Humanism Worldview Clips

PLEASE NOTE: These videos can only be used within the educational context of teaching an Anchorsaway class. 

There is a “Click Here To Download” link at the bottom of each individual movie clip. Click on the link and you will be re-directed to our Vimeo site. Below the clip on Vimeo, you will see a Download button. Various formats for downloading will pop up once you click Download. Make sure to choose the one best suited for your computer and save to your movie clip folder.

Scene: Peeta, about to depart for the “Hunger Games”, tells the television moderator that the very girl he has a crush on is one of the contestants in the Games. Only one contestant from the game will survive.

Teaching Point: The portrayal of the dystopian (a place where everything is bad or unpleasant-the opposite of utopian) world in “The Hunger Games” is one in which skills and wits are all that is needed for survival. God plays no part in such a world.

Scene: A nefarious stock broker, in this famous speech, presents “greed” as being the highest ideal.

Teaching Point: In the secular humanist world, man is at the center of life. Greed has taken the place of God and wealth and worldly success are the only markers of a purposeful life. From an evolutionary perspective, which is at the core of humanism, this man’s sentiments fit his worldview perfectly.

Scene: After winning the Nobel Prize, the doctor admits that the only real truth is the love of another human being.

Teaching Point: After wrestling with some of the major life issues in the world of achievement in mathematics, the conclusion is that the love between humans is the pinnacle of life, purpose and ultimately what defines us as people.

Scene: Jack Palance tells Billy Crystal the secret to life is “one thing”.

Teaching Point: Humanists believe that the only answers to life can be found by man through education, science or oneself. Man is the center of life and hope for progress by becoming self-actualized.

Scene: A skilled abortionist advises a young doctor that he is obligated to help women abort their children because it is another way that he can be of use.

Teaching Point: All life is sacred to God. However, according to humanists, there is no God and therefore, no moral absolutes. Also, one’s value system is based on one’s needs. In this instance, the elder doctor feels that it is his job to help women terminate pregnancies if they so choose and teaches other doctors how to do likewise.

Scene: Opening scene from the movie, “A Beautiful Mind”. The professor speaks of the importance of science and publishing as the most important factors in determining a hopeful future.

Teaching Point: The humanist believes that the material world, as studied through science, is man’s source for understanding, hope, restoration, success and salvation. At the end of life, these theories are proven to be wrong.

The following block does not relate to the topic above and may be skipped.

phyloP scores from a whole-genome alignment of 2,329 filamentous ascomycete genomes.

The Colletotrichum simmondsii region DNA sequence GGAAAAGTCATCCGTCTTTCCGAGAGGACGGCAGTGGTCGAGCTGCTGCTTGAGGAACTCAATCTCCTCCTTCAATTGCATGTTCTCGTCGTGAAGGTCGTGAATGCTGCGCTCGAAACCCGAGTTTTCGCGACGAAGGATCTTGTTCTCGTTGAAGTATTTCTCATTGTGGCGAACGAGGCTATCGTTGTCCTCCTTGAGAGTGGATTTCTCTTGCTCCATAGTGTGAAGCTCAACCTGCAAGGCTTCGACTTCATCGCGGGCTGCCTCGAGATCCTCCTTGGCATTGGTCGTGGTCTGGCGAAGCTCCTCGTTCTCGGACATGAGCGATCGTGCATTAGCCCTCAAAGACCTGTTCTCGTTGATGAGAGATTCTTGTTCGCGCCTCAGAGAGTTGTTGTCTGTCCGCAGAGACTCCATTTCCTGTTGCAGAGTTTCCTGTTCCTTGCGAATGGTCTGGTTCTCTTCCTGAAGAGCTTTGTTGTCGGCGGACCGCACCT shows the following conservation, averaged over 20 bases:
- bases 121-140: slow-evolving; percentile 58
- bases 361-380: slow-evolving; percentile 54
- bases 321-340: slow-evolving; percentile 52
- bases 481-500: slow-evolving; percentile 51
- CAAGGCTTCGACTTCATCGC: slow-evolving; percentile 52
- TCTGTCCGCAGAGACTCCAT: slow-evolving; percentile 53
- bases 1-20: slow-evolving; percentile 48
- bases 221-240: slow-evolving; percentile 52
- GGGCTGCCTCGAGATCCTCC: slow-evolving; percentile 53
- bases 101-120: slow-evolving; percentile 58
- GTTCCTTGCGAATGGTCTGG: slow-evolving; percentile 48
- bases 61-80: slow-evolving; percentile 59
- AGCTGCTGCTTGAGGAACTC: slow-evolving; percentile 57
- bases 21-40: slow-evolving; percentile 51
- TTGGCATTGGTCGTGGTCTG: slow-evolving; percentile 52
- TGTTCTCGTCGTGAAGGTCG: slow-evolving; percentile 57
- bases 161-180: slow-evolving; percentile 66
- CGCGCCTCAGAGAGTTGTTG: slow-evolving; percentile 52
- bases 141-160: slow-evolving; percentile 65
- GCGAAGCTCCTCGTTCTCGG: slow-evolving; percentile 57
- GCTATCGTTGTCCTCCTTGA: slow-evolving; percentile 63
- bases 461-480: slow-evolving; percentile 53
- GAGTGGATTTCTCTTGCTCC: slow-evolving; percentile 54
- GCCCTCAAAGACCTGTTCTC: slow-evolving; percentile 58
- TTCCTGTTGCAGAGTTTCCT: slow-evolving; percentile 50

Scene: Astronaut Leo Davidson crashes on the Planet of the Apes and is captured. He then helps other human slaves get free and is assisted by Ari, a “human activist” ape. Their group climbs up a hill to find intimidating figures.

Teaching Point: Ari, the ape, says “Legend tells us that over the hill is where life began, the almighty breathed life into all things, including the first ape. I doubt it is really true. Most educated apes consider such religious notions as fairytales, metaphors to explain our origins…” This statement infers that any intellectual would not believe in God, that God’s story is one of fairytales and metaphors.

Scene: A reformed Gordon Bekko talks with his future son-in-law about the danger of falling in love with money.

Teaching Points: The Bible does not tell us that money is evil but rather the love of it. Gordon has just come back from serving 8 years in jail and is trying to warn Jacob to not let the love of money possess you. 

Scene: Ben Stein, in his movie, Expelled, gives a very clear picture of the difficulty of asking honest questions in the area of science. There are Christian scientists and non-Christian scientists. Is there any evidence that God created? Is there any evidence for evolution?

Scene: A high school teacher tries to deal with cliques, gossip and cruelty among the girls at a local high school.

Teaching point: When we don’t have the view that everyone is created in the image of God and deserving of respect and honor, we can fall into elevating ourselves at the expense of other people.

Scene: When locals stumble upon a bundle of cash, only one person in the group of 3 friends raises an objection to keeping the mystery money. 

Teaching Point: In humanism, money is one of the major motivators for making decisions. Ask students what they would honestly do if put in this same situation!

Humanism Worldview: Evolution from human to ape. The film clip points out that only a human has a soul that can understand mercy and grace.

The underlying worldview is that evolution is the source of creation and time is the ultimate reason and impetus for existence.

In The Circle, we see the humanist worldview portrayed in that man is the center of everything and self-actualization is the key to perfection in society. Personal privacy and freedom must be sacrificed for the greater good.

Mathematician John Nash explains that the only way for a person to matter in this life is to have an original idea that sets him apart from others. Purpose and identity come from the humanistic belief that intellectual achievement is the pinnacle of existence.